Biden vs. Trump: Everything You Need To Know About the Presidential Candidates

Julia Barton ® Staff Writer |

The 2020 election is one week away and Minnesota State University, Mankato students are voicing opinions about the importance of voting. 

Signs around campus from the 2020 inSider Newsletter, the campus’s weekly newsletter to engage students, election polls had shown that just 50% of 18-24 year olds in Minnesota voted in 2016. This year, 81.4% of Mavericks say they will vote.

“I have already voted by mail since I am from out of state. I think it is very important to vote this year especially just because of all the chaos that has been 2020, this is a time for change that we need now more than ever,” Abby Alderman, freshman at MNSU said.

Also stated in the poll is that 71.7% of students surveyed said the election will have a direct impact on their lives.

“I think voting is important because your vote matters and counts and will make an impact. If you can vote I think you should vote because it directly affects your life for the next four years,” Mallory Schafer, freshman at MNSU said.

This year’s election has seen a huge increase in voting by mail due to the COVID-19 pandemic, although most states are allowing voters to vote early and in person on Nov. 3, 2020. 

“Yes, I think it’s important to vote because it’s your right as a citizen and your duty to voice your beliefs, although sometimes the majority vote doesn’t count I still think it is important,” MNSU freshman Andrew Zoubek said.

Voicing their opinions about this year’s election, the majority of MNSU students are predicted to vote this year if they haven’t already.

A Break Down of the Presidential Candidates’ Differing Policies

Former Vice President Joe Biden is the Democratic candidate. Biden’s Vice President selection is Kamala Harris, who served as the Attorney General for California.

President Donald Trump is seeking a second term. His vice president is former congressman Mike Pence.


Biden: Biden proposes forgiving student debt for poorer grads. If elected, his plan is to immediately cancel a minimum of $10,000 of student debt per person that was originally brought up by Sen. Elizabeth Warren. This would be funded by repealing the high-income “excess business loan” tax cut in the CARES Act. He also proposes making public college tuition-free for families earning $125,000 or less.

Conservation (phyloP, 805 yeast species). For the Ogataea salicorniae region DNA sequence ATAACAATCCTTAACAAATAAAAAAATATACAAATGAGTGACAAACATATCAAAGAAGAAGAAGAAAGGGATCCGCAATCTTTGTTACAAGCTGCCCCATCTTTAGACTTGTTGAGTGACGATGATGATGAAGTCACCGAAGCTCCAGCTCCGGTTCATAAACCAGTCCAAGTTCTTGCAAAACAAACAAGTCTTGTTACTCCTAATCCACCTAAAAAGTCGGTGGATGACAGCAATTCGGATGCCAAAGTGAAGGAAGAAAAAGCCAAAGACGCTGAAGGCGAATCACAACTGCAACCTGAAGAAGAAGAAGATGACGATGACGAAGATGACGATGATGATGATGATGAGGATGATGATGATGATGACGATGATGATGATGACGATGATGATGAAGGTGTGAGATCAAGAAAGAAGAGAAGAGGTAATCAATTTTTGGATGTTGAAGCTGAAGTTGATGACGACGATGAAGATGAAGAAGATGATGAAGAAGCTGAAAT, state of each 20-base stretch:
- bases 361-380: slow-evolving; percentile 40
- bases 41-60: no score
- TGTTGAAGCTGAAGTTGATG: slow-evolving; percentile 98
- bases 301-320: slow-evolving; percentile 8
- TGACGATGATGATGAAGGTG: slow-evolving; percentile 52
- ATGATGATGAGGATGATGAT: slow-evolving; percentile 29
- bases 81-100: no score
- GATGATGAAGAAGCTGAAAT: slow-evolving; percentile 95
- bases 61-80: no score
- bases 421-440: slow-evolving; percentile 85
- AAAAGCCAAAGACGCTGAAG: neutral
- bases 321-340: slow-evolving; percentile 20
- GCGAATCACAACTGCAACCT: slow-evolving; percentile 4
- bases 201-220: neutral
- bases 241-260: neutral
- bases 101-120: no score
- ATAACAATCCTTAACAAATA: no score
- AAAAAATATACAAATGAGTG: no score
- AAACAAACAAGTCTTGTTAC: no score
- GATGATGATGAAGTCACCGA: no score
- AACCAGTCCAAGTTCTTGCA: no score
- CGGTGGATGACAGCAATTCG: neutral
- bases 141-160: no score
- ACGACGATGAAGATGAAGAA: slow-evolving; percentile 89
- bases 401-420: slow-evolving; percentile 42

Trump: Trump proposes to eliminate the Public Service Loan Forgiveness and subsidized loans programs. His proposal requests a 7.8% decrease in funds for the Department of Education compared to the budget of 2020. He also wants to decrease the number of years undergraduate students have to pay off their loans by five years. Congress dismissed his proposal in the past few years. Trump also proposes setting limits on parent PLUS and grad PLUS loans.


Biden: Biden wants to create millions of middle class jobs through his infrastructure plan. This involves building renewable energy infrastructure, anchor institutions and climate resiliency industries. Biden proposes raising the federal minimum wage to $15.

Trump: Trump wants to create jobs through infrastructure investments as well as continue his plan to the “Buy American, Hire American” immigration agenda. The U.S. economy created 6.6 million jobs during the first three years after Trump took office. Trump also wants to leave federal minimum wage rates up to the states.


Biden: Biden would raise the top income tax rate back to 39.6% from 37% and the top corporate income tax rate to 28% from 21%. If elected, he will apply Social Security taxes to those earnings above $400,000, tax capital gains and dividends at ordinary rates for those with annual incomes of more than $1 million and impose a 15% minimum tax on book income of large companies.

Trump: Trump’s plan for top earners is to extend the provisions under the Tax Cuts and Jobs Actaof 2017 beyond their scheduled expiration, maintaining the top tax rate at 37% and the 20% deduction for pass-through owners. 


Biden: Biden would rejoin the Paris Climate Agreement. His plans will require federal spending of $2 trillion over his first term and aims achieve a 100% clean energy economy with net-zero emissions no later than 2050.

Trump: Trump is a strong supporter of the fossil fuel industry. While in office, he has pulled America out of the Paris Climate Agreement due to his belief that the deal’s terms are  unfair to American workers.


Biden: Instead of Medicare for All, Biden wants to create a public health insurance option and lower the eligibility age for Medicare from 65 to 60.

Trump: In the 2021 budget proposal, the Trump administration proposes spending cuts to Medicare and Medicaid. His agenda, however, is to end surprise billing as well as try to bring down drug prices.

Header photos by Carolyn Kaster and Evan Vucci/AP Photo.

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